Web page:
Plastics and petrochemicals. Facts and myths.
We live in a plastic-dominated world because almost everything we commonly use is made of plastic or contains plastic parts. The accumulation of plastic waste has reached the dimensions of a serious environmental problem, which is not easy to solve and takes time.
The level of emotion evoked by plastic waste is growing faster than knowledge of how to get rid of it without placing an additional burden on climate and the environment. Science and the petrochemical industry are looking for long-term strategies whose advantages outweigh their disadvantages. The basis is a correct diagnosis of the problem. Only a small circle of people are well acquainted with petrochemistry - a fast-growing industry – and the growth of knowledge on this topic in society is much slower than related emotions.
At PKN ORLEN, we have expertise in this area - we monitor research, on the basis of which we develop our business strategies. Last year, we prepared a report on the challenges, solutions and future of plastics, in which we present expert findings and try to explain that simple solutions such as banning plastics are only seemingly beneficial. Below we describe several myths about plastics and petrochemistry, which we elaborate in more detail in the report.
Myth. Plastics are good and bad. The good ones are used in disposable injections and bad ones are used in the production of disposable bags.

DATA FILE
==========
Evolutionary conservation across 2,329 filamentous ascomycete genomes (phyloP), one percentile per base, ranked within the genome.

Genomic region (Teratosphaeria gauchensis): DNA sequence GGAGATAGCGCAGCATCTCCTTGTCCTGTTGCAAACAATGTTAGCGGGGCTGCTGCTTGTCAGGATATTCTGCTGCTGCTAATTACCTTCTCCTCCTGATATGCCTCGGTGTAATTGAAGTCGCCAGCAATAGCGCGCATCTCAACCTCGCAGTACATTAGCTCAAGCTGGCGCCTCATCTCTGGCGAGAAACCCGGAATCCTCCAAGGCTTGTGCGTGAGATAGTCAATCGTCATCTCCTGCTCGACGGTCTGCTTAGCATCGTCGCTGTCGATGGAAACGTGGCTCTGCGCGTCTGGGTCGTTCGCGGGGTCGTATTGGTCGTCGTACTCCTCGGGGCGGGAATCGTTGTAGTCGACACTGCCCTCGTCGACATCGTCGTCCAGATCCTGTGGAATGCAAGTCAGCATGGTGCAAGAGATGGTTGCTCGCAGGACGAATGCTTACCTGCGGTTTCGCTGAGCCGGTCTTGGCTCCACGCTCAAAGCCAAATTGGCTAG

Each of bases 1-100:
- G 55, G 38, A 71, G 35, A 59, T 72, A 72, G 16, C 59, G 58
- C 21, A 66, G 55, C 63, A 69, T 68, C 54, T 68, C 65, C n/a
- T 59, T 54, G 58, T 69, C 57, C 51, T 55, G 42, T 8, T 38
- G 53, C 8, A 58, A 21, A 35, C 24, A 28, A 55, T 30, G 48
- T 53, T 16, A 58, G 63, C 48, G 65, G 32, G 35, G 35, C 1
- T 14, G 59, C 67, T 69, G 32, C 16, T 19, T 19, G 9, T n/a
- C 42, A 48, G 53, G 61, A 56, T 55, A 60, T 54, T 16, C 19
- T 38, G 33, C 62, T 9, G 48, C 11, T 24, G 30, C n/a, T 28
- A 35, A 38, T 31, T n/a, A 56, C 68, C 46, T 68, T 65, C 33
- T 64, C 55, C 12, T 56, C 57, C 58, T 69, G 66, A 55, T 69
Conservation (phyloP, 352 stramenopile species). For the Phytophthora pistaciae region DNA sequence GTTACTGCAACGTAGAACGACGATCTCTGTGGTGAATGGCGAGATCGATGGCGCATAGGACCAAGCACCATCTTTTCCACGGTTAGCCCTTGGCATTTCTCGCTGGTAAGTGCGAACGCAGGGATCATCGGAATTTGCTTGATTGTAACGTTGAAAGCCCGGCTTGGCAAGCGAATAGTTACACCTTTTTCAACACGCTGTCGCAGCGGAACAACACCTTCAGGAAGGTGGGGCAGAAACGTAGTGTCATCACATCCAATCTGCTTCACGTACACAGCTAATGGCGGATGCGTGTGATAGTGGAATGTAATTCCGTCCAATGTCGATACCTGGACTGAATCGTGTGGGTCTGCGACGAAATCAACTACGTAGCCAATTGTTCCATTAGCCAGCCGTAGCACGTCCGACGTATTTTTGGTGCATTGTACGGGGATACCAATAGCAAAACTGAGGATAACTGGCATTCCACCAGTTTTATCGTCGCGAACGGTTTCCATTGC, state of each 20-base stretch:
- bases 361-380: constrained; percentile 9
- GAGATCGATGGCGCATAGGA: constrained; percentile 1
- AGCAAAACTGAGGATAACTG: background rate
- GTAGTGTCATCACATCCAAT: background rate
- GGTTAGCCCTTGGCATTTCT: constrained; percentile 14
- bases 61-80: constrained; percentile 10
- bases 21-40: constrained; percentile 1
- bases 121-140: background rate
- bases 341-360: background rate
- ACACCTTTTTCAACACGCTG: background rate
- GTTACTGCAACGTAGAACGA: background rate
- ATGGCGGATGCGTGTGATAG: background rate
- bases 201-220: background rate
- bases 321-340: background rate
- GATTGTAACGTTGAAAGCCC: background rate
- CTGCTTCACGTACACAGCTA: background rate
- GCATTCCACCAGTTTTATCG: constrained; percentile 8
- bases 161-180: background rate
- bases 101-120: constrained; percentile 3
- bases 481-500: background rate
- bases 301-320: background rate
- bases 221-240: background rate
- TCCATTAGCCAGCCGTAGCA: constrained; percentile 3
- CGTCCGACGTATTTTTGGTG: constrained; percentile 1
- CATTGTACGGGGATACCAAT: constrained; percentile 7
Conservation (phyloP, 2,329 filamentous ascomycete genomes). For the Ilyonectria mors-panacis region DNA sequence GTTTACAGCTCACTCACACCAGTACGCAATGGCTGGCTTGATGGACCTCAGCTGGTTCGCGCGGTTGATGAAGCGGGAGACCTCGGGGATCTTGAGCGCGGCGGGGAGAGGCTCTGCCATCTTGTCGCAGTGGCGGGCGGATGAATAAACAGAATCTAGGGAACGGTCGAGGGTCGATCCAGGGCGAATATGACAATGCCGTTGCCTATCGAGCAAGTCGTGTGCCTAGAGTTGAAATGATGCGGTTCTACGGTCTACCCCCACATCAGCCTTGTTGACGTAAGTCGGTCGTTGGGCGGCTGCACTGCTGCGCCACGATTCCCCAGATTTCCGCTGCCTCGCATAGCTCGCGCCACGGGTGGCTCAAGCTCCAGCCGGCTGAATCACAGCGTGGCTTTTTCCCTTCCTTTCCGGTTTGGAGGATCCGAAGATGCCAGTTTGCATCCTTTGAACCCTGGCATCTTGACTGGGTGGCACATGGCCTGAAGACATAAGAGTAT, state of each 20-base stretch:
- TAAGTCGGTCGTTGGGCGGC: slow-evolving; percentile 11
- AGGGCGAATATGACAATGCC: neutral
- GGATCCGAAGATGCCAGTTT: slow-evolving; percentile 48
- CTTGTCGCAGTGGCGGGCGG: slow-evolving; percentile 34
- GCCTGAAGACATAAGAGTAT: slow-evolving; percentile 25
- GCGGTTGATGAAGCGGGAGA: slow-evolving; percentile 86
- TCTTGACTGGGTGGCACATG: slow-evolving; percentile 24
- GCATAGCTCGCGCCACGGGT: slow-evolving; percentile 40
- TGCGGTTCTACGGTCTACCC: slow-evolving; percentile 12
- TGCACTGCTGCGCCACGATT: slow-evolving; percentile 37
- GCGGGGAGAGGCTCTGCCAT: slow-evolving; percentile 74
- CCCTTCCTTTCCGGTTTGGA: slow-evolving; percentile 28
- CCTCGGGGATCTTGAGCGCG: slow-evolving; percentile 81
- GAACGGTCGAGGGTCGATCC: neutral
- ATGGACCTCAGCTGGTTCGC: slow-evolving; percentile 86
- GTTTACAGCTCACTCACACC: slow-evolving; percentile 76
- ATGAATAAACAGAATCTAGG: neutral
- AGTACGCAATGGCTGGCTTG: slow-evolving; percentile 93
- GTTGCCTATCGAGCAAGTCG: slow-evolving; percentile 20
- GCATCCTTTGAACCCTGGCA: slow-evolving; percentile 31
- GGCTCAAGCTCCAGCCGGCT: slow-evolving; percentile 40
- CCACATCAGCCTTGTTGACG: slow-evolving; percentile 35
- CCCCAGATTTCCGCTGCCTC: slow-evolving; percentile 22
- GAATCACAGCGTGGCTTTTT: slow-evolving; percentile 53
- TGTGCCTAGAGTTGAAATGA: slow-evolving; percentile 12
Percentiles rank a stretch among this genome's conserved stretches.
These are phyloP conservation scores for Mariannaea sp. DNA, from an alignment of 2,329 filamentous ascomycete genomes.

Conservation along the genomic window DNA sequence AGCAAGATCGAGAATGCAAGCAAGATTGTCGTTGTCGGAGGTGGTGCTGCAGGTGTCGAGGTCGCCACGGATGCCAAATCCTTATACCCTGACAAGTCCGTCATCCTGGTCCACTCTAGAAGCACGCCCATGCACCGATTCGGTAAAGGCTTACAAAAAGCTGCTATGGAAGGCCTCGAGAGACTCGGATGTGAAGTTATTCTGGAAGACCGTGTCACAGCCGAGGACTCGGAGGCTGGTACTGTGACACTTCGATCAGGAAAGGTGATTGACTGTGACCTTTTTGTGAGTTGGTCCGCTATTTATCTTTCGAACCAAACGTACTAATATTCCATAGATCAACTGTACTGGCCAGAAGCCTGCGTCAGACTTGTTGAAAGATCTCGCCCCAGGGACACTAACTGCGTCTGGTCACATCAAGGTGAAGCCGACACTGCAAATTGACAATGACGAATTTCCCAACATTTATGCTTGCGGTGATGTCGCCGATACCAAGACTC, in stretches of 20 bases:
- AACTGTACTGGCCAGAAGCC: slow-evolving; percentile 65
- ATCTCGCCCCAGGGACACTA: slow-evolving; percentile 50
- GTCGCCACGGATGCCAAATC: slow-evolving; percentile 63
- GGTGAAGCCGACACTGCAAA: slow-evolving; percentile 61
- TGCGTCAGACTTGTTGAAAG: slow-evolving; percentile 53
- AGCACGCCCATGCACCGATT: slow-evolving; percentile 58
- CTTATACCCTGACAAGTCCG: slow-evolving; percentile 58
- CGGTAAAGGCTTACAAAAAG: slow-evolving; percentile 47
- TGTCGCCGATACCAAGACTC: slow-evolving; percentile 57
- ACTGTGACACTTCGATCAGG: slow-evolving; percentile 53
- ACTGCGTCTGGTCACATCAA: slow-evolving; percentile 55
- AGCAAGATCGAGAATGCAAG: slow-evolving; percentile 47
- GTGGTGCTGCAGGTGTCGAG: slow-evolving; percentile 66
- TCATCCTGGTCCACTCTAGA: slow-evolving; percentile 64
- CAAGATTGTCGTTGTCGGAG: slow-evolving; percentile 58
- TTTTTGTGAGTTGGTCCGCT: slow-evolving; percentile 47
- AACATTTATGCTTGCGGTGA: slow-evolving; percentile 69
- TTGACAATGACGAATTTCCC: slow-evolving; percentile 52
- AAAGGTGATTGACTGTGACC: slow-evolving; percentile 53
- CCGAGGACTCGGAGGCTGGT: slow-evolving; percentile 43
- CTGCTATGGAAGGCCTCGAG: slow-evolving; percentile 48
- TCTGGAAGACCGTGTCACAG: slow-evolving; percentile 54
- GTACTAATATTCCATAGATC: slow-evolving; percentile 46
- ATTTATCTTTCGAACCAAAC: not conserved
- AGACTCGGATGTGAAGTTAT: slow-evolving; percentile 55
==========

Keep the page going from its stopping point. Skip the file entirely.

Fact. The division of plastics into bad (generating waste) and good (reusable and recyclable after wear) does not stem from differences between plastics, but rather the end products made from them and how they are used. Good plastic is one whose societal benefits outweigh its costs to the environment, bad plastic - the opposite. The polyethylene used in vacuum packaging for meat is “good” because its use will result in less food being discarded, which also means that less food will have to be produced in one of the most emission-intensive sectors of the economy - livestock farming. Polyethylene in a disposable bag is “bad”, especially when it ends up in the ocean instead of a recycling site.
More on the use of plastics in everyday life on pages 10-12 of the report.